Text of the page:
Endo’s story is about a group of young adult Christian men who have known each other since childhood. They belong to a village that has secretly practiced Christianity for more than 100 years. One member of the group is named Kisuke. As a child he was big, awkward and accident-prone. Being ridiculed often, Kisuke reached adulthood with no self-esteem. As they grew up secretly practicing their faith, the other young men often predicted that if they were ever to be caught by the government and tortured, Kisuke would quickly renounce his faith and betray Jesus.

The government learns about the village from an informer and it is raided and burnt to the ground. Kisuke and his friends are arrested and confined to a tiny cell to await torture. His friends remain steadfast in their faith and urge Kisuke to pray to Jesus and Mary for strength.

But listening to the screams of those being tortured becomes too much for Kisuke. Before his turn comes, he cries to the guards that he is ready to renounce his faith. He leaves his cell in shame never able to look back upon his friends. The other young men are tortured brutally but no one renounces his faith.

For the next two years they are moved around Japan from prison to prison. One by one they begin to die until only two remain. After witnessing so much suffering, their faith has weakened and they are close to despair. And then one day they see a tall awkward figure being led to their cell — it is Kisuke.

After he is shoved into their cell by the guards, his friends ask him how he ended up being brought back for torture after having renounced his faith. Kisuke tells them how he wandered around Japan for two years filled with shame for betraying Jesus. Until one night he could no longer bear it.

He stood alone weeping on a desolate beach preparing to end his life. He cried out to the ocean: “Oh, if only I had been born a different person. If only I could have been strong and brave like my friends instead of the worthless coward that I am.”

From behind him, Kisuke heard a whispering voice. It was the voice of Jesus: “It’s alright, Kisuke. I understand. Just go back to be with the others. Even if the fear and the torture are too much for you to bear and you have to betray me again, it’s alright. Just go back to be with the others.”

And Kisuke did go back.

His friends’ faith was renewed by Kisuke’s story along with their love for him. As his turn comes to be led to torture, his friends tell him, “It’s alright, Kisuke. Even if you have to betray him again, the Lord Jesus is happy. He is happy that you just came back.”


There have been moments in my life when I felt like Kisuke standing on that beach; when I looked at my life and reflected on the times I had betrayed Jesus by failing to love and be present to others. But it is in those painful moments of self-reflection that I can hear Jesus whispering to me.

He asks that I just come back and try again; that I let the process of transformation unfold over time - his time not mine; that I understand that the miracle of Jesus is not immediate perfection but rather a lifelong process of falling on the floor and getting right back up again.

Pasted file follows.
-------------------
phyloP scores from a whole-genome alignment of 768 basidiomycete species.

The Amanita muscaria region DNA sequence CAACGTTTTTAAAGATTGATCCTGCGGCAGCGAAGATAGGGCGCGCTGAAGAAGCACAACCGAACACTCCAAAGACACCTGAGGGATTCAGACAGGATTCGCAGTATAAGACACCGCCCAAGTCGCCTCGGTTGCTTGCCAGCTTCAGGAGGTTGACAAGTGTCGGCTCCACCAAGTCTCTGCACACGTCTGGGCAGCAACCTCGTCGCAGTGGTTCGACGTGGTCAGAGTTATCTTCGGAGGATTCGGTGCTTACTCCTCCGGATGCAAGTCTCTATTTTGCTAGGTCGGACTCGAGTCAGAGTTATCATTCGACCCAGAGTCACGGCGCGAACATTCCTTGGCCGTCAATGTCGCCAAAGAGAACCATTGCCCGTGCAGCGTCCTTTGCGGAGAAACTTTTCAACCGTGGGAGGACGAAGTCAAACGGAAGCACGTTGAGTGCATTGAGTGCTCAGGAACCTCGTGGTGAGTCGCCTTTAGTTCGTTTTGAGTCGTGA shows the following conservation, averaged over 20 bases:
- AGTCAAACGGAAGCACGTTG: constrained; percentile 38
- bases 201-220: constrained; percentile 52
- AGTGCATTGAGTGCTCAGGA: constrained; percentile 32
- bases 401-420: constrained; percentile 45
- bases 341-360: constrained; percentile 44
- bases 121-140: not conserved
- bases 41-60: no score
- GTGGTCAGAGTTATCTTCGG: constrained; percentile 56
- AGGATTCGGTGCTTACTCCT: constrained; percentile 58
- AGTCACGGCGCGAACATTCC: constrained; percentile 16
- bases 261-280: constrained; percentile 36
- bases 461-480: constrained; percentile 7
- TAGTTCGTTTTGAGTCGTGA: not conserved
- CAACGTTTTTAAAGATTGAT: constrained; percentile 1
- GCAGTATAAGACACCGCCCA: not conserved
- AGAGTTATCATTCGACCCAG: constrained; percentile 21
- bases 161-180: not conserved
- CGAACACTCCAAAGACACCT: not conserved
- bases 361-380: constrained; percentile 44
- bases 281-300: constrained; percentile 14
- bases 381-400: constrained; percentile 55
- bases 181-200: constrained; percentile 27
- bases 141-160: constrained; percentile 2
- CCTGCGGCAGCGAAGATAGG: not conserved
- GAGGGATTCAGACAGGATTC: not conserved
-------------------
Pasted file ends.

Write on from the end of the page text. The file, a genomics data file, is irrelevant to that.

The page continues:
Like Kisuke was filled with shame and self-doubt, we sometimes hear a little voice in our mind that keeps putting us down; a voice that tries to make us stop following Jesus by telling us that we are not good enough, that we are filled with blemishes, that we are worthless. But we know that voice is lying. You see, we’ve been to the beach; we’ve heard Jesus whispering to us - and we will never be the same again.    

This Tuesday evening we will have a communal Penance service. The sacrament of Penance is a gift that Jesus gave us. It brings about healing and wholeness in our soul. Let us give ourselves the gift of this sacrament. And as we ask for God’s forgiveness, let us open our up hearts and forgive those who have hurt us. Let us make amends, where possible, and forgive ourselves for any thing we’ve done or failed to do that may have caused hurt and pain to others. Let us place any guilt and shame we’ve been carrying into the loving hands of God and trust that we are truly forgiven.

Lent calls us to holiness and holiness calls us to forgive - to forgive others and to forgive ourselves. “Forgiveness is the answer to a child’s dream of a miracle by which what is broken is made whole again, what is soiled is again made clean.”

* Endo, Shusaku. The Final Martyrs. New York: New Directions. 1959.

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Readers of this blog might enjoy these books by Deacon Lex. Both are available on Amazon.com:

Just to Follow My Friend: Experiencing God’s Presence in Everyday Life


The Gospel of You, The Gospel of Me: Making Christ Present in Everyday Life



Synchronicity as the Work of the Holy Spirit: Jungian Insights for Spiritual Direction and Pastoral Ministry
http://www.amazon.com/Synchronicity-Work-Holy-Spirit-Spiritual/dp/1463518781/

Monday, January 23, 2017

Monkey Butt


If God really loves us so much why does he allow bad things to happen?
+

Before retiring I worked for many years at Hackensack University Medical Center. At least once each day I would ride the elevator in The Tomorrows Children Building. Frequently I would share that elevator with young children who were very, very sick.

One day I stepped into the elevator with a young boy, about five years old and his mother. He was in a motorized wheelchair and appeared to be paralyzed from the neck down a condition I assumed had been present from birth. He was unable to speak but could mouthed words that his mom could understand.

I was overcome by a feeling of pity for the boy and his mother; and in my head I started asking a recurring question, “Why God? Why do you allow such suffering exist?”